“Gaul is a whole divided into three parts, one of which is inhabited by the Belgae, another by the Aquitani, and a third by a people called in their own tongue Celtae, in the Latin Galli.”
That's the first sentence Julius Caesar's famously wrote in his Commentarii de Bello Gallico. Of course, those groups were only a rough outline of the Gallic people, and the reality was decidedly much more nuanced. Each group was composed of dozens of loosely related tribes, often at war within their own groups, and – with the exception of the Belgae – rarely did these tribes unite in the way Caesar's overview would suggest.
But I'm getting ahead of myself. This week I'm going to begin talking about some of the factions in Hegemony Rome, and when we started laying out Rome's enemies we also decided to divide them into three parts, but not the same parts Caesar mentioned.
Citerioris Provinciae (aka Cisalpine Gaul) on the strategy map
Before we talk about Rome's enemies, let's talk about Rome. A couple centuries before the Gallic War, Rome began conquering territory outside of Italy. They were sort of new to this, so these new provinces weren't very well defined, and when Caesar was in control of the two provinces in the southern part of Gaul he just referred to them as Citerioris Provinciae and Ulterioris Provinciae, “nearer province” and “further province”. The Roman military, it seems, was not terribly creative when it came to naming things. Nevertheless, the name stuck: the southern part of France is still known as Provence to this day.
The provinces were fully controlled by Rome, but you have to remember that they were Gallic not long before, so by the time of Caesar's campaign their culture was a mishmash of the new Roman influences and the ancient Celtic influences, and they were even sometimes called the “toga wearing Gauls”. So while the soldiers from these provinces wore Roman equipment, and they fought alongside the legions, they still fought much as the Gauls did, lacking the tightly regulated organization of the legions.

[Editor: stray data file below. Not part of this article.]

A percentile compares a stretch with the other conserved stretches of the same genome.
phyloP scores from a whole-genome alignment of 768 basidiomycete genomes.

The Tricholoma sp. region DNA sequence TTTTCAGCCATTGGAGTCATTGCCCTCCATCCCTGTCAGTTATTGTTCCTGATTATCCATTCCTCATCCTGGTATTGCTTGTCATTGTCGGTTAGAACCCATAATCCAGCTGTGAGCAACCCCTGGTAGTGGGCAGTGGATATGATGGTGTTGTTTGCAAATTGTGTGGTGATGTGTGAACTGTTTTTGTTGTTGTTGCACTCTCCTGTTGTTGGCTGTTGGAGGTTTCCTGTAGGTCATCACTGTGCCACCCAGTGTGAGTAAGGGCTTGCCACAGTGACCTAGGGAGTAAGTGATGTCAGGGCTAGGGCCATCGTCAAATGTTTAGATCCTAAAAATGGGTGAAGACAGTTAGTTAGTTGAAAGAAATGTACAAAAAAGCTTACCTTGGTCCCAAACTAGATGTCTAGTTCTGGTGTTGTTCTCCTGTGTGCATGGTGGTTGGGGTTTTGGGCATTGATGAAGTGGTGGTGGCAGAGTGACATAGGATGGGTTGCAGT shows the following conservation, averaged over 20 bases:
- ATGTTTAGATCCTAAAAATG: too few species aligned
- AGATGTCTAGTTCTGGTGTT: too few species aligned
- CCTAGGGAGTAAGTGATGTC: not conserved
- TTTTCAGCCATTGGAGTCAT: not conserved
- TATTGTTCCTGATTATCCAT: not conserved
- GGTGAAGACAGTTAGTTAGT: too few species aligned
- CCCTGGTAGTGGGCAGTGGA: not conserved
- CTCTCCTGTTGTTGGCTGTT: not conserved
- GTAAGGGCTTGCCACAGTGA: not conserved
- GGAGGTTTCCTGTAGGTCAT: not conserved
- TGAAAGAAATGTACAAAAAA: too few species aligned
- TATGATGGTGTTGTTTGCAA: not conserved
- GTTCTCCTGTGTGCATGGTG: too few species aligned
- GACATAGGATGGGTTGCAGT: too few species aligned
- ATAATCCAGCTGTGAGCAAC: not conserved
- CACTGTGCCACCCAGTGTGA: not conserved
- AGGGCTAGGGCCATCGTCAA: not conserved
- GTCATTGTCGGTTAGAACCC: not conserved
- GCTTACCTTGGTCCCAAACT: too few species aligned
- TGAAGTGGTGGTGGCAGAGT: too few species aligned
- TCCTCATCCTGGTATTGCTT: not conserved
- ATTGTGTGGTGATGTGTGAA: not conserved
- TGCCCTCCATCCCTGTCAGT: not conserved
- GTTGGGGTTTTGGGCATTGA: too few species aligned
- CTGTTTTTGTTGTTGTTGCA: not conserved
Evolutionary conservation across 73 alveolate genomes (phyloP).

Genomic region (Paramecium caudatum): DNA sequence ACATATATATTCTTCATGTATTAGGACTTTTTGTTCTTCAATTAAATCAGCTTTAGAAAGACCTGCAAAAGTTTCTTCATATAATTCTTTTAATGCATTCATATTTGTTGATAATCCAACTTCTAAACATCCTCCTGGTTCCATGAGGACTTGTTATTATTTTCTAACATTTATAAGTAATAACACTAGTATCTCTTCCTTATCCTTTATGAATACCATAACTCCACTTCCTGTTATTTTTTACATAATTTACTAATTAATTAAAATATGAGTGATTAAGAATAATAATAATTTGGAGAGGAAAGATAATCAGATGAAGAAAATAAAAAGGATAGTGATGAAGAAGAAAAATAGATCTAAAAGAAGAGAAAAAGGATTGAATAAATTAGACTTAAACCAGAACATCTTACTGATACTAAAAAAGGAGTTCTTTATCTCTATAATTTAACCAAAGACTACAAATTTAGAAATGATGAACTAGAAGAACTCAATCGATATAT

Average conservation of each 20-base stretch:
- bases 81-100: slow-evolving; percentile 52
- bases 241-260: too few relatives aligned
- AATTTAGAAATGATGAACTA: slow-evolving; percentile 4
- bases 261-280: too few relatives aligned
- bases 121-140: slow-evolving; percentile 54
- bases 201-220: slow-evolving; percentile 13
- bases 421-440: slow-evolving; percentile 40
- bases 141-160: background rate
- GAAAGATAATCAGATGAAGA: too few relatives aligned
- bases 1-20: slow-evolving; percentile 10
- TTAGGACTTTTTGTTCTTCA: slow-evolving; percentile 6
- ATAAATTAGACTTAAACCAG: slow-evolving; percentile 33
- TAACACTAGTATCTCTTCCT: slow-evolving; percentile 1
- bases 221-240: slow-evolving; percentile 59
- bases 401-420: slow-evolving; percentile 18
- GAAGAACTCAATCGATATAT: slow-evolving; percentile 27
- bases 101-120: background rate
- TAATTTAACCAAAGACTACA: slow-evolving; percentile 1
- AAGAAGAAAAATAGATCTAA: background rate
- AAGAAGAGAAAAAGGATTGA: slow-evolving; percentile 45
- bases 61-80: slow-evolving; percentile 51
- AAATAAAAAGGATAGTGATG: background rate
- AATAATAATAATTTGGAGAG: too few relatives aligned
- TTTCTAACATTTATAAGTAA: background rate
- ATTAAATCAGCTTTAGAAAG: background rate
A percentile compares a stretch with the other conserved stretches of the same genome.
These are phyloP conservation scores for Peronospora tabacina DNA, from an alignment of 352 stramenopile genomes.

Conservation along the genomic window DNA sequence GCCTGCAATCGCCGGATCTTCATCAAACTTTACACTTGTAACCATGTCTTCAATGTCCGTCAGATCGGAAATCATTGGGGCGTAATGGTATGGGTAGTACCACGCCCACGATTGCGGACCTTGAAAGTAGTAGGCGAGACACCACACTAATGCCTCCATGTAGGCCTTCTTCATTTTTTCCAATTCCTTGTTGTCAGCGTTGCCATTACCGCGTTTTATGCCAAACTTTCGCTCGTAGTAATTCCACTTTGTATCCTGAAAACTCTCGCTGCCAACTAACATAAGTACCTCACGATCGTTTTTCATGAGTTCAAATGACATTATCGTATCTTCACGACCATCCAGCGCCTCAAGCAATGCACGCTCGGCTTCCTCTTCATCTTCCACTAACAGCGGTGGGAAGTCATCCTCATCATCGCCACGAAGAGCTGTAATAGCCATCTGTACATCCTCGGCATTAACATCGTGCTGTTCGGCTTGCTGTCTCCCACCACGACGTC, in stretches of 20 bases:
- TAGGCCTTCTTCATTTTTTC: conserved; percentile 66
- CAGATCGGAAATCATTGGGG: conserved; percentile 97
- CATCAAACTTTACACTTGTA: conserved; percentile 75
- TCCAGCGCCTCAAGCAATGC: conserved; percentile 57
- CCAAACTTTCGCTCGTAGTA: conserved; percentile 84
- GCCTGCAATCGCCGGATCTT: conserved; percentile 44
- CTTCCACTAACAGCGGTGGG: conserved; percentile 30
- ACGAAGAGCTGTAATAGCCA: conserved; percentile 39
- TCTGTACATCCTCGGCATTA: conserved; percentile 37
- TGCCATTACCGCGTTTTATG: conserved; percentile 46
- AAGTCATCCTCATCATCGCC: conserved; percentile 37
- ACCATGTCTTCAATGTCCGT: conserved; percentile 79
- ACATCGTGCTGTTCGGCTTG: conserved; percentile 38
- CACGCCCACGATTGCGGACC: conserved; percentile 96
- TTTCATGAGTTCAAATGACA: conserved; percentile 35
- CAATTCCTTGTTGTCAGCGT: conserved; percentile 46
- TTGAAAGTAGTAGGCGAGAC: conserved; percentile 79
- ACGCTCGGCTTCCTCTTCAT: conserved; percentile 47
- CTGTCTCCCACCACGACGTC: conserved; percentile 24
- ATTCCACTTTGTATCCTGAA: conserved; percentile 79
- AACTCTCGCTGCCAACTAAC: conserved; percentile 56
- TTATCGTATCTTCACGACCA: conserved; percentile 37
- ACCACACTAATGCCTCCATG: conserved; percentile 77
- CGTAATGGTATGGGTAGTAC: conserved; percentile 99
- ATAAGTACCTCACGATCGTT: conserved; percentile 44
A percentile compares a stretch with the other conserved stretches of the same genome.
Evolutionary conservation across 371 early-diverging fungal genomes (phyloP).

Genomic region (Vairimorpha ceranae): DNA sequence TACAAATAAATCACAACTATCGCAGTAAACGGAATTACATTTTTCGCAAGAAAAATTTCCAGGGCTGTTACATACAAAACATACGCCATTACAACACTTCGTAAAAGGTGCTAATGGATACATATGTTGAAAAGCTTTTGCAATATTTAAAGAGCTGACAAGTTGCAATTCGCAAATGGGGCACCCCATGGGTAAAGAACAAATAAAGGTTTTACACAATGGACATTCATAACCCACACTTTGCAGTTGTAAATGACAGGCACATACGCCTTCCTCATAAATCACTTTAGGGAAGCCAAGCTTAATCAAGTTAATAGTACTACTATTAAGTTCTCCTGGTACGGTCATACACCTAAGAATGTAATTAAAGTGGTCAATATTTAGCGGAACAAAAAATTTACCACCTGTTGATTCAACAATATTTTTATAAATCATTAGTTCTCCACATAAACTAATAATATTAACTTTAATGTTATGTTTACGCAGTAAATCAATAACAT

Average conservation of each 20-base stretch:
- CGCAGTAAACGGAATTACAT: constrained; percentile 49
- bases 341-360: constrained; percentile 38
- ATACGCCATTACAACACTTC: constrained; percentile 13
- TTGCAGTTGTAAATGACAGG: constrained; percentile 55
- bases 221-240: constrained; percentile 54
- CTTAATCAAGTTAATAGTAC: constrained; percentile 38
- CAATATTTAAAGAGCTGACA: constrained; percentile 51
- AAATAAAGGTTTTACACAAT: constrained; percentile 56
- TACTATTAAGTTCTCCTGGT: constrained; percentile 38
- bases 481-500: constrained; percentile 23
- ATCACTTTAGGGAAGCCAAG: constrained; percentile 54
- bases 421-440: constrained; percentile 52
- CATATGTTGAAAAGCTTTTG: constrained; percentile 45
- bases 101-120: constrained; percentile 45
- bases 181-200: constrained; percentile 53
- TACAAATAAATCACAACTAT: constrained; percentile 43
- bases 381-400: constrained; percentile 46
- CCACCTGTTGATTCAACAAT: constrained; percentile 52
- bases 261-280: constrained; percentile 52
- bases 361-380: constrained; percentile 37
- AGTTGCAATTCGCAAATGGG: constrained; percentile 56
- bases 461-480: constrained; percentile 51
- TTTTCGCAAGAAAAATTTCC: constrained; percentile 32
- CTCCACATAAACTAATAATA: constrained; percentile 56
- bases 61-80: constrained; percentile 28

The faction selection screen in the sandbox (alpha version)
The Three Parts
Now that I introduced the Roman provinces, what are the three enemies I mentioned?
When Caesar began writing his commentaries, he could never have foreseen that the war would extend as far as it did, and eventually he found himself in the territories of peoples far more exotic than the three kinds of Gauls he had identified. As the war reached Germania and Britannia, he would find that these people were truly unique from the Gauls he had already encountered.
So when we started designing the factions that was where we began: Rome had her two provinces, and her enemies would be divided into three parts: the Gauls, the Germani, and the Britons. Of course, as I mentioned at the beginning of the post, these groups were made up of a complex network of tribes: at current count, we've divided these three groups into twenty-four different factions.
Be sure to join me for the next two parts, when I describe these three groups in more detail.
Established farmland in the Roman province
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